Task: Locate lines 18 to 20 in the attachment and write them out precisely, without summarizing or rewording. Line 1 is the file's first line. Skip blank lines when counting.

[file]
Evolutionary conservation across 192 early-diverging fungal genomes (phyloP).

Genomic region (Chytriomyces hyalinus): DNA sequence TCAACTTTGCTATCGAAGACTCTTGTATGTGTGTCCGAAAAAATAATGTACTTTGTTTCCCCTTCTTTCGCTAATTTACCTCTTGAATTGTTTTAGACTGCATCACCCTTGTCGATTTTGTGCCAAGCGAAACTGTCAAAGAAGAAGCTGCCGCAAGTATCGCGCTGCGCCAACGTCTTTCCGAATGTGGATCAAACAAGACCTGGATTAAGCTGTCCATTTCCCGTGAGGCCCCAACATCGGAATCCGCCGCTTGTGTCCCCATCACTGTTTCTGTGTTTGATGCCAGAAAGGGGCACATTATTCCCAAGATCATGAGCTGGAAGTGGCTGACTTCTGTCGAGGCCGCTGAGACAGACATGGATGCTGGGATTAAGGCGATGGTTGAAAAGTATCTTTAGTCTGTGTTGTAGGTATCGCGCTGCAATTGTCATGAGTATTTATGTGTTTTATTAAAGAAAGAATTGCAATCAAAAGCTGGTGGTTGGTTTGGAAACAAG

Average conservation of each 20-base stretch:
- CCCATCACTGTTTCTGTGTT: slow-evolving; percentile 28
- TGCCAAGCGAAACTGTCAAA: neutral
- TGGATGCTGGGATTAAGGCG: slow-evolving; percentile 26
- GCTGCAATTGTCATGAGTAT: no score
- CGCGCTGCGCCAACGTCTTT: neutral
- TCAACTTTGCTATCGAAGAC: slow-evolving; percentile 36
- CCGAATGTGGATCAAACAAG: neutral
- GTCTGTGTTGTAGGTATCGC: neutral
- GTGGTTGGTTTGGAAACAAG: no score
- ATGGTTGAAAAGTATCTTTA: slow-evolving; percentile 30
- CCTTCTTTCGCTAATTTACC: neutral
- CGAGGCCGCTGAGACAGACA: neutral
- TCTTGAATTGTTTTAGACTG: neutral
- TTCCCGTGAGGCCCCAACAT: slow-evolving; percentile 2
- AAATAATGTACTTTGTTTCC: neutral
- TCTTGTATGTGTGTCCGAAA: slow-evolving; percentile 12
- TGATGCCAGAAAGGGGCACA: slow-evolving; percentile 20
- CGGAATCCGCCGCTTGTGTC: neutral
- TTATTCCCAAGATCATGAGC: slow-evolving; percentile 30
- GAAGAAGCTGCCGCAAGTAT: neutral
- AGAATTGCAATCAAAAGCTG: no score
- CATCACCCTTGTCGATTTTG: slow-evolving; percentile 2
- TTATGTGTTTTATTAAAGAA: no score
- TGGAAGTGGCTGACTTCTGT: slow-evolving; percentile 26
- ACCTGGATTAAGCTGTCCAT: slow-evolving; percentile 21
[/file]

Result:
- AAATAATGTACTTTGTTTCC: neutral
- TCTTGTATGTGTGTCCGAAA: slow-evolving; percentile 12
- TGATGCCAGAAAGGGGCACA: slow-evolving; percentile 20